THE CONFIRMATION MATRIX FOR STATISTICS: Something Lorraine shared with me, early on in our conductor passenger relationship, was a basic confirmation matrix as a double check to make sure one is using the correct inferential statistical test. I expanded it to its present content in 1986 and have applied it over the years since then. The key to using this matrix is knowing your data type (as above). The format for both independent and dependent variables can be: interval, nominal, and/or ordinal. When necessary, interval data can be converted to ordinal data, but not the reverse. Nominal data cannot be converted.Simply find the corresponding list of tests from both data formats and then triple check against the family tree earlier.

 

 

USE SLIDERS FOR TRULY INTERVAL DATA: Note the importance of interval data in the statistics matrix and family tree above.  The most potent statistics require interval data (continuous numbers) and this is the highest quality of data format.  Unfortunately, when we use Likert-like scales (subjects rate something on a scale from 1=low to 5=high) we restrict responses into categories (in this simple example, subjects only have 5 choices). These data, arranged categorically, are nominal in format (subjects can’t respond between the numbers) and suggest less potent statistics must be used.  However, since the categories are ordered in a line, we inappropriately "fudge a bit" and say the data are interval enough, when they really are only nominal, and incorrectly use the most potent statistical procedure.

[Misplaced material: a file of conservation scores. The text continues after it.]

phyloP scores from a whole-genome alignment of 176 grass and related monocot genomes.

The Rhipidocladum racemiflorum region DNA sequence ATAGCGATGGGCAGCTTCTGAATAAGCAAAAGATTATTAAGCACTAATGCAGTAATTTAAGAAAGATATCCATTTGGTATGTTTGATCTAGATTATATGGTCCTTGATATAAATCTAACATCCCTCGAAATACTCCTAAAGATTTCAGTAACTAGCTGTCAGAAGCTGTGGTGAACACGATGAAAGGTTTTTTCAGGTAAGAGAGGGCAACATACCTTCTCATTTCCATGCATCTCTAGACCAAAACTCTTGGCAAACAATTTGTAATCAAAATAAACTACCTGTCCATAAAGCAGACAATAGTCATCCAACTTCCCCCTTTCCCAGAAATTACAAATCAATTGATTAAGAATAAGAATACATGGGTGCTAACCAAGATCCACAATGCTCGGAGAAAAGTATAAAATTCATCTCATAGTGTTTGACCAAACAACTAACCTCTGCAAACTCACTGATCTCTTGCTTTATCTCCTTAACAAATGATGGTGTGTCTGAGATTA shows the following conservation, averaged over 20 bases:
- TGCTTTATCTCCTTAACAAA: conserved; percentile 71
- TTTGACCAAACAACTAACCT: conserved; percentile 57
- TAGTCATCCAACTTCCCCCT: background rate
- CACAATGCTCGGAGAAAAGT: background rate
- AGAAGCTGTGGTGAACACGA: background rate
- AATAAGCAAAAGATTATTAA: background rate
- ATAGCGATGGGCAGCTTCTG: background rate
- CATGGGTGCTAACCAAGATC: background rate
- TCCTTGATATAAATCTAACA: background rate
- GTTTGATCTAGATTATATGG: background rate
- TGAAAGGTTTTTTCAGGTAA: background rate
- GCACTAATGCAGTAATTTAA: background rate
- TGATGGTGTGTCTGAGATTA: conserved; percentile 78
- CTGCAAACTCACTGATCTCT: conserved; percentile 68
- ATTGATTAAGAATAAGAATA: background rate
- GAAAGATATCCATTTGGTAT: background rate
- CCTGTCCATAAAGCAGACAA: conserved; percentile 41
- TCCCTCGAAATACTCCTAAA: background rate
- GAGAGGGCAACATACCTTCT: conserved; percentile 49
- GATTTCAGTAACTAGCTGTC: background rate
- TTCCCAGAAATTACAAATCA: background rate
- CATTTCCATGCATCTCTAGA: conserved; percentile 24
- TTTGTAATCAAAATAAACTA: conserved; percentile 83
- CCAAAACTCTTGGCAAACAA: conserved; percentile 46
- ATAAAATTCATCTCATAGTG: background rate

Concerned with the purity of data in 1990, I began using scales that allowed subjects to place a mark on a continuous line ranging from 0 to 100.  In this way, the data were much likely to be interval than nominal.  At virtualteamworks.com, we started collecting data automatically by 2000 by using sliders like those shown below.  This example (demonstrated here for a tourism topic that the average person can relate to) is called a semantic differential, because it asks the subject to distinguish between two words that are opposite adjectives. TRY IT!

TRY THIS EXAMPLE: TRAVELER PREFERENCES
  • You will be presented with ten pairs of opposite words to complete the same sentence about your travel choices.
  • Move each slider square to the position that best represents your preference between the two opposite words.